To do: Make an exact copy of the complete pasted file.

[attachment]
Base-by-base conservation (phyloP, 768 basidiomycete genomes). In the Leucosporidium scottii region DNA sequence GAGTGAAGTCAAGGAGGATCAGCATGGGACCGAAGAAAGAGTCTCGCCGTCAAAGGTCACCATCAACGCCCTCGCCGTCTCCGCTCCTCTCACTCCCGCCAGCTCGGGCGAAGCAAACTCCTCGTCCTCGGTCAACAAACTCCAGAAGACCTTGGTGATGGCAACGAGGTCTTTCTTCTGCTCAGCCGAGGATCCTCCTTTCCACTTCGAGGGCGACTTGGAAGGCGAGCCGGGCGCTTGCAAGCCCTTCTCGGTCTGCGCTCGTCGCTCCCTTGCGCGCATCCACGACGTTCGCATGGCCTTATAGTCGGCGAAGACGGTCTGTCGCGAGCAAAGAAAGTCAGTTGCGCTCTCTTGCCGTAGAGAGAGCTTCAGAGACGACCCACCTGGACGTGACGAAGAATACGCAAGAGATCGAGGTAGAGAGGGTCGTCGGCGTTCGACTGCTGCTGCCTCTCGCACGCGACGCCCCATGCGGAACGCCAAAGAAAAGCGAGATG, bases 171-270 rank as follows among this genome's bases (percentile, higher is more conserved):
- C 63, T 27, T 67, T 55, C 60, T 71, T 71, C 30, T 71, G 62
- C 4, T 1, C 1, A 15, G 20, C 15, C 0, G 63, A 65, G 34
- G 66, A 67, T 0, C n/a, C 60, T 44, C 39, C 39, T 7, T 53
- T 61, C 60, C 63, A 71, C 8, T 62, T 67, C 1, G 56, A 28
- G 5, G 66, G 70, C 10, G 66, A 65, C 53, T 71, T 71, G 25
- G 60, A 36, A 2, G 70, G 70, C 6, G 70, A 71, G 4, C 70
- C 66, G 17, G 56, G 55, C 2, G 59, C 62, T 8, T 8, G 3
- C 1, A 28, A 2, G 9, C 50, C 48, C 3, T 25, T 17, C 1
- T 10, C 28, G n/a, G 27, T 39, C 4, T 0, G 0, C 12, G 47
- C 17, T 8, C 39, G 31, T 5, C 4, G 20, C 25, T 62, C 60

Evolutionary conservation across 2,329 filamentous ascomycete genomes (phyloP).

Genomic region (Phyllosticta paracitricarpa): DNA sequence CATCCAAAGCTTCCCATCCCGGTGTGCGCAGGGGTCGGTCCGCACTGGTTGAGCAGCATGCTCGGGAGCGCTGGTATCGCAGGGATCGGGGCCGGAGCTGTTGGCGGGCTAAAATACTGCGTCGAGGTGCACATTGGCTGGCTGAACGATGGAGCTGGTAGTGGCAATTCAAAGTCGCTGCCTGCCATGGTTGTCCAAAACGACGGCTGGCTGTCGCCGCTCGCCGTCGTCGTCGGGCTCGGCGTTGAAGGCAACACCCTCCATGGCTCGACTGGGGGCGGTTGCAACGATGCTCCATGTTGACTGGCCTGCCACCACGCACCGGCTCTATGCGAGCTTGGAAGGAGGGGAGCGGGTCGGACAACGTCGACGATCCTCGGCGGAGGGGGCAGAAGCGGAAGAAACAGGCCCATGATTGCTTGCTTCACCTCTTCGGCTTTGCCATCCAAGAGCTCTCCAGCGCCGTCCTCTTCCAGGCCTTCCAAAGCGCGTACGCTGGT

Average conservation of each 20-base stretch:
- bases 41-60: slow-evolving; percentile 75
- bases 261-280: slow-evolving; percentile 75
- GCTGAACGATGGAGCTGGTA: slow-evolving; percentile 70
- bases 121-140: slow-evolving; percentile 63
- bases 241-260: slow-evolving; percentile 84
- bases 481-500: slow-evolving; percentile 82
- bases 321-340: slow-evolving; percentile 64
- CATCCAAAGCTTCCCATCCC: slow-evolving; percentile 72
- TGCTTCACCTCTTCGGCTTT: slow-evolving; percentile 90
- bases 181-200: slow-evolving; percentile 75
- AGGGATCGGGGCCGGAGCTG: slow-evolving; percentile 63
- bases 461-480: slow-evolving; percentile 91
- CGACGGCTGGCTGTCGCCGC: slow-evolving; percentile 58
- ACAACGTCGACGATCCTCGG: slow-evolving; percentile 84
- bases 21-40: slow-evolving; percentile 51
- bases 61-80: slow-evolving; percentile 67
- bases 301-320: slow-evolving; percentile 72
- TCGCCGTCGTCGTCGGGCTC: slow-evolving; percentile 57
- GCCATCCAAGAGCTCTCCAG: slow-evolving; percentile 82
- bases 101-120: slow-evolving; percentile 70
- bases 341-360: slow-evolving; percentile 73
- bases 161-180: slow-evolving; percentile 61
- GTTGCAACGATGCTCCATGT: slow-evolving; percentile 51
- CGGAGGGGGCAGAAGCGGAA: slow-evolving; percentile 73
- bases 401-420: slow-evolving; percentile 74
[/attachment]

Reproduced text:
Base-by-base conservation (phyloP, 768 basidiomycete genomes). In the Leucosporidium scottii region DNA sequence GAGTGAAGTCAAGGAGGATCAGCATGGGACCGAAGAAAGAGTCTCGCCGTCAAAGGTCACCATCAACGCCCTCGCCGTCTCCGCTCCTCTCACTCCCGCCAGCTCGGGCGAAGCAAACTCCTCGTCCTCGGTCAACAAACTCCAGAAGACCTTGGTGATGGCAACGAGGTCTTTCTTCTGCTCAGCCGAGGATCCTCCTTTCCACTTCGAGGGCGACTTGGAAGGCGAGCCGGGCGCTTGCAAGCCCTTCTCGGTCTGCGCTCGTCGCTCCCTTGCGCGCATCCACGACGTTCGCATGGCCTTATAGTCGGCGAAGACGGTCTGTCGCGAGCAAAGAAAGTCAGTTGCGCTCTCTTGCCGTAGAGAGAGCTTCAGAGACGACCCACCTGGACGTGACGAAGAATACGCAAGAGATCGAGGTAGAGAGGGTCGTCGGCGTTCGACTGCTGCTGCCTCTCGCACGCGACGCCCCATGCGGAACGCCAAAGAAAAGCGAGATG, bases 171-270 rank as follows among this genome's bases (percentile, higher is more conserved):
- C 63, T 27, T 67, T 55, C 60, T 71, T 71, C 30, T 71, G 62
- C 4, T 1, C 1, A 15, G 20, C 15, C 0, G 63, A 65, G 34
- G 66, A 67, T 0, C n/a, C 60, T 44, C 39, C 39, T 7, T 53
- T 61, C 60, C 63, A 71, C 8, T 62, T 67, C 1, G 56, A 28
- G 5, G 66, G 70, C 10, G 66, A 65, C 53, T 71, T 71, G 25
- G 60, A 36, A 2, G 70, G 70, C 6, G 70, A 71, G 4, C 70
- C 66, G 17, G 56, G 55, C 2, G 59, C 62, T 8, T 8, G 3
- C 1, A 28, A 2, G 9, C 50, C 48, C 3, T 25, T 17, C 1
- T 10, C 28, G n/a, G 27, T 39, C 4, T 0, G 0, C 12, G 47
- C 17, T 8, C 39, G 31, T 5, C 4, G 20, C 25, T 62, C 60

Evolutionary conservation across 2,329 filamentous ascomycete genomes (phyloP).

Genomic region (Phyllosticta paracitricarpa): DNA sequence CATCCAAAGCTTCCCATCCCGGTGTGCGCAGGGGTCGGTCCGCACTGGTTGAGCAGCATGCTCGGGAGCGCTGGTATCGCAGGGATCGGGGCCGGAGCTGTTGGCGGGCTAAAATACTGCGTCGAGGTGCACATTGGCTGGCTGAACGATGGAGCTGGTAGTGGCAATTCAAAGTCGCTGCCTGCCATGGTTGTCCAAAACGACGGCTGGCTGTCGCCGCTCGCCGTCGTCGTCGGGCTCGGCGTTGAAGGCAACACCCTCCATGGCTCGACTGGGGGCGGTTGCAACGATGCTCCATGTTGACTGGCCTGCCACCACGCACCGGCTCTATGCGAGCTTGGAAGGAGGGGAGCGGGTCGGACAACGTCGACGATCCTCGGCGGAGGGGGCAGAAGCGGAAGAAACAGGCCCATGATTGCTTGCTTCACCTCTTCGGCTTTGCCATCCAAGAGCTCTCCAGCGCCGTCCTCTTCCAGGCCTTCCAAAGCGCGTACGCTGGT

Average conservation of each 20-base stretch:
- bases 41-60: slow-evolving; percentile 75
- bases 261-280: slow-evolving; percentile 75
- GCTGAACGATGGAGCTGGTA: slow-evolving; percentile 70
- bases 121-140: slow-evolving; percentile 63
- bases 241-260: slow-evolving; percentile 84
- bases 481-500: slow-evolving; percentile 82
- bases 321-340: slow-evolving; percentile 64
- CATCCAAAGCTTCCCATCCC: slow-evolving; percentile 72
- TGCTTCACCTCTTCGGCTTT: slow-evolving; percentile 90
- bases 181-200: slow-evolving; percentile 75
- AGGGATCGGGGCCGGAGCTG: slow-evolving; percentile 63
- bases 461-480: slow-evolving; percentile 91
- CGACGGCTGGCTGTCGCCGC: slow-evolving; percentile 58
- ACAACGTCGACGATCCTCGG: slow-evolving; percentile 84
- bases 21-40: slow-evolving; percentile 51
- bases 61-80: slow-evolving; percentile 67
- bases 301-320: slow-evolving; percentile 72
- TCGCCGTCGTCGTCGGGCTC: slow-evolving; percentile 57
- GCCATCCAAGAGCTCTCCAG: slow-evolving; percentile 82
- bases 101-120: slow-evolving; percentile 70
- bases 341-360: slow-evolving; percentile 73
- bases 161-180: slow-evolving; percentile 61
- GTTGCAACGATGCTCCATGT: slow-evolving; percentile 51
- CGGAGGGGGCAGAAGCGGAA: slow-evolving; percentile 73
- bases 401-420: slow-evolving; percentile 74